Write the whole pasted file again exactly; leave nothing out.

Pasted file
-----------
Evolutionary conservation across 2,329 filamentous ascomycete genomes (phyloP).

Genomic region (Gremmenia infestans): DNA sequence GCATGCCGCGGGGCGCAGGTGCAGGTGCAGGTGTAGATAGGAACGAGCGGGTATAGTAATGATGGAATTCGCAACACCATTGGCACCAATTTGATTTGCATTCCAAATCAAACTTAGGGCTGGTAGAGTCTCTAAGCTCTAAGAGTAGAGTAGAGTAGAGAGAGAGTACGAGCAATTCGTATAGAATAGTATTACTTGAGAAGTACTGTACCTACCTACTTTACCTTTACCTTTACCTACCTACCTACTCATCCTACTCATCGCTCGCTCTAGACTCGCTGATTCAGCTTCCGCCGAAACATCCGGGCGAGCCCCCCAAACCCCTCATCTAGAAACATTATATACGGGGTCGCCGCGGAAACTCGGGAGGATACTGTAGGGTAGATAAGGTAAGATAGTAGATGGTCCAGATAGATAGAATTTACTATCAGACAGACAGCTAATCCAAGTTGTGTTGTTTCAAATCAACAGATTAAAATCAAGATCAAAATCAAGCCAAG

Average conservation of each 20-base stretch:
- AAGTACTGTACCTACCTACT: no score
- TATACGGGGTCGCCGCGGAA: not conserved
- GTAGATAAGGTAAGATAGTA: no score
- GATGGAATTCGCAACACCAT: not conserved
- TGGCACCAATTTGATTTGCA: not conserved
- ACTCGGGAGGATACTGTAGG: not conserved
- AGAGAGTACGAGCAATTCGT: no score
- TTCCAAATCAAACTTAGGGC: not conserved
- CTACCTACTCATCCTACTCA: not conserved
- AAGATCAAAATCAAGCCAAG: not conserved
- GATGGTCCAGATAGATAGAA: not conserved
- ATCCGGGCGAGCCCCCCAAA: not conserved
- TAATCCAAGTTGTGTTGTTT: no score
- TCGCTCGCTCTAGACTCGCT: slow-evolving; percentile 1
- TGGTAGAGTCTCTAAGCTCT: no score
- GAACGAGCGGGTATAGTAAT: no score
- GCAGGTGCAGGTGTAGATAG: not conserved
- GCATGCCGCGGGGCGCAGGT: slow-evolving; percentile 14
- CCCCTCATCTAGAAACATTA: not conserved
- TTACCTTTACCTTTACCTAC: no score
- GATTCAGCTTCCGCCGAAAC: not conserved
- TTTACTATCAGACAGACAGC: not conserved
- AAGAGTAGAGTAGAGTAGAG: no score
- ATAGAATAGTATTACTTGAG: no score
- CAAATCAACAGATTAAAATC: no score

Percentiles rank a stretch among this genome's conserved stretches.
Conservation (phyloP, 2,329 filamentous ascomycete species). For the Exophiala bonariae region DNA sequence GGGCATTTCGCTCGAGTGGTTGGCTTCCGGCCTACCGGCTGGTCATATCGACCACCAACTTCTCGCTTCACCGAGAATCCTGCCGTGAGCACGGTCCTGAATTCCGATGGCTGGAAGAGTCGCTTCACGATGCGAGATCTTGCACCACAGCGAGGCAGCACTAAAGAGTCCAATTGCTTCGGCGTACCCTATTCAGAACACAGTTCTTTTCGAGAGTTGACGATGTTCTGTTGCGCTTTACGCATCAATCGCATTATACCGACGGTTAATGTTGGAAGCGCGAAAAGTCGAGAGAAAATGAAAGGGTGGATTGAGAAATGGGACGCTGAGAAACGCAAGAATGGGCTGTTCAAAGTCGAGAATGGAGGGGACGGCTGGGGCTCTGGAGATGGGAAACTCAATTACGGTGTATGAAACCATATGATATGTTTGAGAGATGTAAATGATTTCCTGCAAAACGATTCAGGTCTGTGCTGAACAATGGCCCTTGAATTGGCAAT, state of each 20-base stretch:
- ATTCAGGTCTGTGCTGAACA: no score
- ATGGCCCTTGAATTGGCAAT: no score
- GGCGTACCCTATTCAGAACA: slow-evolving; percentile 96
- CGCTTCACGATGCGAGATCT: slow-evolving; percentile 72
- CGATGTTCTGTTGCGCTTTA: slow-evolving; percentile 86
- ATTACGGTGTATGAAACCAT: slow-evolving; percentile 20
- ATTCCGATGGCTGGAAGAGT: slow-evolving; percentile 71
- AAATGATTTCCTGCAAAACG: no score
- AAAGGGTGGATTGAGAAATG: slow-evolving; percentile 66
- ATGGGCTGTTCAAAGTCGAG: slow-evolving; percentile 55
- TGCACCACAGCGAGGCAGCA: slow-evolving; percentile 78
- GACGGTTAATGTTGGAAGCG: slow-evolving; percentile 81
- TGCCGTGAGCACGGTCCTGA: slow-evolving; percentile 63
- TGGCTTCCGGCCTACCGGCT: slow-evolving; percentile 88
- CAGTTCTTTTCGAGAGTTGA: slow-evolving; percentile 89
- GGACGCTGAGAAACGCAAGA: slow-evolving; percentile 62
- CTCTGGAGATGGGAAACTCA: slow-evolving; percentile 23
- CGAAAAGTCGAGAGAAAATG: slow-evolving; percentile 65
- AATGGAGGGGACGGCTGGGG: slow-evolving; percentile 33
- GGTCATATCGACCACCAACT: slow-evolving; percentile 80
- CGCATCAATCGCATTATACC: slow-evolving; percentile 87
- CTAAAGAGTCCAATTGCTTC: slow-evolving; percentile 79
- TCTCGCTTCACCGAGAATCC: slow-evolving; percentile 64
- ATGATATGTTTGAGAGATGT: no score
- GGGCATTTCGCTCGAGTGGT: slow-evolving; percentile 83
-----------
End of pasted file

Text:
Evolutionary conservation across 2,329 filamentous ascomycete genomes (phyloP).

Genomic region (Gremmenia infestans): DNA sequence GCATGCCGCGGGGCGCAGGTGCAGGTGCAGGTGTAGATAGGAACGAGCGGGTATAGTAATGATGGAATTCGCAACACCATTGGCACCAATTTGATTTGCATTCCAAATCAAACTTAGGGCTGGTAGAGTCTCTAAGCTCTAAGAGTAGAGTAGAGTAGAGAGAGAGTACGAGCAATTCGTATAGAATAGTATTACTTGAGAAGTACTGTACCTACCTACTTTACCTTTACCTTTACCTACCTACCTACTCATCCTACTCATCGCTCGCTCTAGACTCGCTGATTCAGCTTCCGCCGAAACATCCGGGCGAGCCCCCCAAACCCCTCATCTAGAAACATTATATACGGGGTCGCCGCGGAAACTCGGGAGGATACTGTAGGGTAGATAAGGTAAGATAGTAGATGGTCCAGATAGATAGAATTTACTATCAGACAGACAGCTAATCCAAGTTGTGTTGTTTCAAATCAACAGATTAAAATCAAGATCAAAATCAAGCCAAG

Average conservation of each 20-base stretch:
- AAGTACTGTACCTACCTACT: no score
- TATACGGGGTCGCCGCGGAA: not conserved
- GTAGATAAGGTAAGATAGTA: no score
- GATGGAATTCGCAACACCAT: not conserved
- TGGCACCAATTTGATTTGCA: not conserved
- ACTCGGGAGGATACTGTAGG: not conserved
- AGAGAGTACGAGCAATTCGT: no score
- TTCCAAATCAAACTTAGGGC: not conserved
- CTACCTACTCATCCTACTCA: not conserved
- AAGATCAAAATCAAGCCAAG: not conserved
- GATGGTCCAGATAGATAGAA: not conserved
- ATCCGGGCGAGCCCCCCAAA: not conserved
- TAATCCAAGTTGTGTTGTTT: no score
- TCGCTCGCTCTAGACTCGCT: slow-evolving; percentile 1
- TGGTAGAGTCTCTAAGCTCT: no score
- GAACGAGCGGGTATAGTAAT: no score
- GCAGGTGCAGGTGTAGATAG: not conserved
- GCATGCCGCGGGGCGCAGGT: slow-evolving; percentile 14
- CCCCTCATCTAGAAACATTA: not conserved
- TTACCTTTACCTTTACCTAC: no score
- GATTCAGCTTCCGCCGAAAC: not conserved
- TTTACTATCAGACAGACAGC: not conserved
- AAGAGTAGAGTAGAGTAGAG: no score
- ATAGAATAGTATTACTTGAG: no score
- CAAATCAACAGATTAAAATC: no score

Percentiles rank a stretch among this genome's conserved stretches.
Conservation (phyloP, 2,329 filamentous ascomycete species). For the Exophiala bonariae region DNA sequence GGGCATTTCGCTCGAGTGGTTGGCTTCCGGCCTACCGGCTGGTCATATCGACCACCAACTTCTCGCTTCACCGAGAATCCTGCCGTGAGCACGGTCCTGAATTCCGATGGCTGGAAGAGTCGCTTCACGATGCGAGATCTTGCACCACAGCGAGGCAGCACTAAAGAGTCCAATTGCTTCGGCGTACCCTATTCAGAACACAGTTCTTTTCGAGAGTTGACGATGTTCTGTTGCGCTTTACGCATCAATCGCATTATACCGACGGTTAATGTTGGAAGCGCGAAAAGTCGAGAGAAAATGAAAGGGTGGATTGAGAAATGGGACGCTGAGAAACGCAAGAATGGGCTGTTCAAAGTCGAGAATGGAGGGGACGGCTGGGGCTCTGGAGATGGGAAACTCAATTACGGTGTATGAAACCATATGATATGTTTGAGAGATGTAAATGATTTCCTGCAAAACGATTCAGGTCTGTGCTGAACAATGGCCCTTGAATTGGCAAT, state of each 20-base stretch:
- ATTCAGGTCTGTGCTGAACA: no score
- ATGGCCCTTGAATTGGCAAT: no score
- GGCGTACCCTATTCAGAACA: slow-evolving; percentile 96
- CGCTTCACGATGCGAGATCT: slow-evolving; percentile 72
- CGATGTTCTGTTGCGCTTTA: slow-evolving; percentile 86
- ATTACGGTGTATGAAACCAT: slow-evolving; percentile 20
- ATTCCGATGGCTGGAAGAGT: slow-evolving; percentile 71
- AAATGATTTCCTGCAAAACG: no score
- AAAGGGTGGATTGAGAAATG: slow-evolving; percentile 66
- ATGGGCTGTTCAAAGTCGAG: slow-evolving; percentile 55
- TGCACCACAGCGAGGCAGCA: slow-evolving; percentile 78
- GACGGTTAATGTTGGAAGCG: slow-evolving; percentile 81
- TGCCGTGAGCACGGTCCTGA: slow-evolving; percentile 63
- TGGCTTCCGGCCTACCGGCT: slow-evolving; percentile 88
- CAGTTCTTTTCGAGAGTTGA: slow-evolving; percentile 89
- GGACGCTGAGAAACGCAAGA: slow-evolving; percentile 62
- CTCTGGAGATGGGAAACTCA: slow-evolving; percentile 23
- CGAAAAGTCGAGAGAAAATG: slow-evolving; percentile 65
- AATGGAGGGGACGGCTGGGG: slow-evolving; percentile 33
- GGTCATATCGACCACCAACT: slow-evolving; percentile 80
- CGCATCAATCGCATTATACC: slow-evolving; percentile 87
- CTAAAGAGTCCAATTGCTTC: slow-evolving; percentile 79
- TCTCGCTTCACCGAGAATCC: slow-evolving; percentile 64
- ATGATATGTTTGAGAGATGT: no score
- GGGCATTTCGCTCGAGTGGT: slow-evolving; percentile 83